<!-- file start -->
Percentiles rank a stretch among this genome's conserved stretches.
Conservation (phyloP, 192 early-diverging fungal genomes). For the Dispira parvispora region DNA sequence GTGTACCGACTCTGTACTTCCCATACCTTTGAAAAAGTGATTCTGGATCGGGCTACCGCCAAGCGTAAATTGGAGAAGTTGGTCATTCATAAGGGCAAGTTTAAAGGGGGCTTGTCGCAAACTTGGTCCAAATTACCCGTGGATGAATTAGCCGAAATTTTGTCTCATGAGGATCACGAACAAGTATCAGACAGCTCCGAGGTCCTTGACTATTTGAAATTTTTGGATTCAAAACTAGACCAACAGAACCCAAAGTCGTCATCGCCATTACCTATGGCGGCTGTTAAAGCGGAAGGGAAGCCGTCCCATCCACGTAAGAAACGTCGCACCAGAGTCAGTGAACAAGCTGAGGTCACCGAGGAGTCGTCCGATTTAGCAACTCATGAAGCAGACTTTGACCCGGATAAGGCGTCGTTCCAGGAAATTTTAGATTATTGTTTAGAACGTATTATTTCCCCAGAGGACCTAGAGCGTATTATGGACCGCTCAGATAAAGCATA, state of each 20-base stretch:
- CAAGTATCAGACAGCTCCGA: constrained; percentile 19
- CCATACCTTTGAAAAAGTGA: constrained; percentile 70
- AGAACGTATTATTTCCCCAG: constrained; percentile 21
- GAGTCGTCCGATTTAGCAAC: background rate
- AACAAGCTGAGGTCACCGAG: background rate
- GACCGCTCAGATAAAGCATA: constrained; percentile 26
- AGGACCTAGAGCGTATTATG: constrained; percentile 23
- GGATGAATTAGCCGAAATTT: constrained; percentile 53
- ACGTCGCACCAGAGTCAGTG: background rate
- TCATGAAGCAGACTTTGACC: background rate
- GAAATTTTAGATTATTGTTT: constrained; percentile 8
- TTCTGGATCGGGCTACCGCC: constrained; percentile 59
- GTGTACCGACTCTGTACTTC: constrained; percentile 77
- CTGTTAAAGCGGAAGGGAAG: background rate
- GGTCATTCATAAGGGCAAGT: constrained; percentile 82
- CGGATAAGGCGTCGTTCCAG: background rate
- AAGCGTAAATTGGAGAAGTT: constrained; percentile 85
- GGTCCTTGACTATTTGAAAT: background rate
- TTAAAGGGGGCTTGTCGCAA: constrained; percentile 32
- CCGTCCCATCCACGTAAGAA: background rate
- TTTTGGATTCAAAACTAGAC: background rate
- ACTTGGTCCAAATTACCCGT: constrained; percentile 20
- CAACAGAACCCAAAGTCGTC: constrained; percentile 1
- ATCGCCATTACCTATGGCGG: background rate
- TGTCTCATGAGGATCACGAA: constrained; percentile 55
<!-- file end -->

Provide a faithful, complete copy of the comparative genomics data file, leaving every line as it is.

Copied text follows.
Percentiles rank a stretch among this genome's conserved stretches.
Conservation (phyloP, 192 early-diverging fungal genomes). For the Dispira parvispora region DNA sequence GTGTACCGACTCTGTACTTCCCATACCTTTGAAAAAGTGATTCTGGATCGGGCTACCGCCAAGCGTAAATTGGAGAAGTTGGTCATTCATAAGGGCAAGTTTAAAGGGGGCTTGTCGCAAACTTGGTCCAAATTACCCGTGGATGAATTAGCCGAAATTTTGTCTCATGAGGATCACGAACAAGTATCAGACAGCTCCGAGGTCCTTGACTATTTGAAATTTTTGGATTCAAAACTAGACCAACAGAACCCAAAGTCGTCATCGCCATTACCTATGGCGGCTGTTAAAGCGGAAGGGAAGCCGTCCCATCCACGTAAGAAACGTCGCACCAGAGTCAGTGAACAAGCTGAGGTCACCGAGGAGTCGTCCGATTTAGCAACTCATGAAGCAGACTTTGACCCGGATAAGGCGTCGTTCCAGGAAATTTTAGATTATTGTTTAGAACGTATTATTTCCCCAGAGGACCTAGAGCGTATTATGGACCGCTCAGATAAAGCATA, state of each 20-base stretch:
- CAAGTATCAGACAGCTCCGA: constrained; percentile 19
- CCATACCTTTGAAAAAGTGA: constrained; percentile 70
- AGAACGTATTATTTCCCCAG: constrained; percentile 21
- GAGTCGTCCGATTTAGCAAC: background rate
- AACAAGCTGAGGTCACCGAG: background rate
- GACCGCTCAGATAAAGCATA: constrained; percentile 26
- AGGACCTAGAGCGTATTATG: constrained; percentile 23
- GGATGAATTAGCCGAAATTT: constrained; percentile 53
- ACGTCGCACCAGAGTCAGTG: background rate
- TCATGAAGCAGACTTTGACC: background rate
- GAAATTTTAGATTATTGTTT: constrained; percentile 8
- TTCTGGATCGGGCTACCGCC: constrained; percentile 59
- GTGTACCGACTCTGTACTTC: constrained; percentile 77
- CTGTTAAAGCGGAAGGGAAG: background rate
- GGTCATTCATAAGGGCAAGT: constrained; percentile 82
- CGGATAAGGCGTCGTTCCAG: background rate
- AAGCGTAAATTGGAGAAGTT: constrained; percentile 85
- GGTCCTTGACTATTTGAAAT: background rate
- TTAAAGGGGGCTTGTCGCAA: constrained; percentile 32
- CCGTCCCATCCACGTAAGAA: background rate
- TTTTGGATTCAAAACTAGAC: background rate
- ACTTGGTCCAAATTACCCGT: constrained; percentile 20
- CAACAGAACCCAAAGTCGTC: constrained; percentile 1
- ATCGCCATTACCTATGGCGG: background rate
- TGTCTCATGAGGATCACGAA: constrained; percentile 55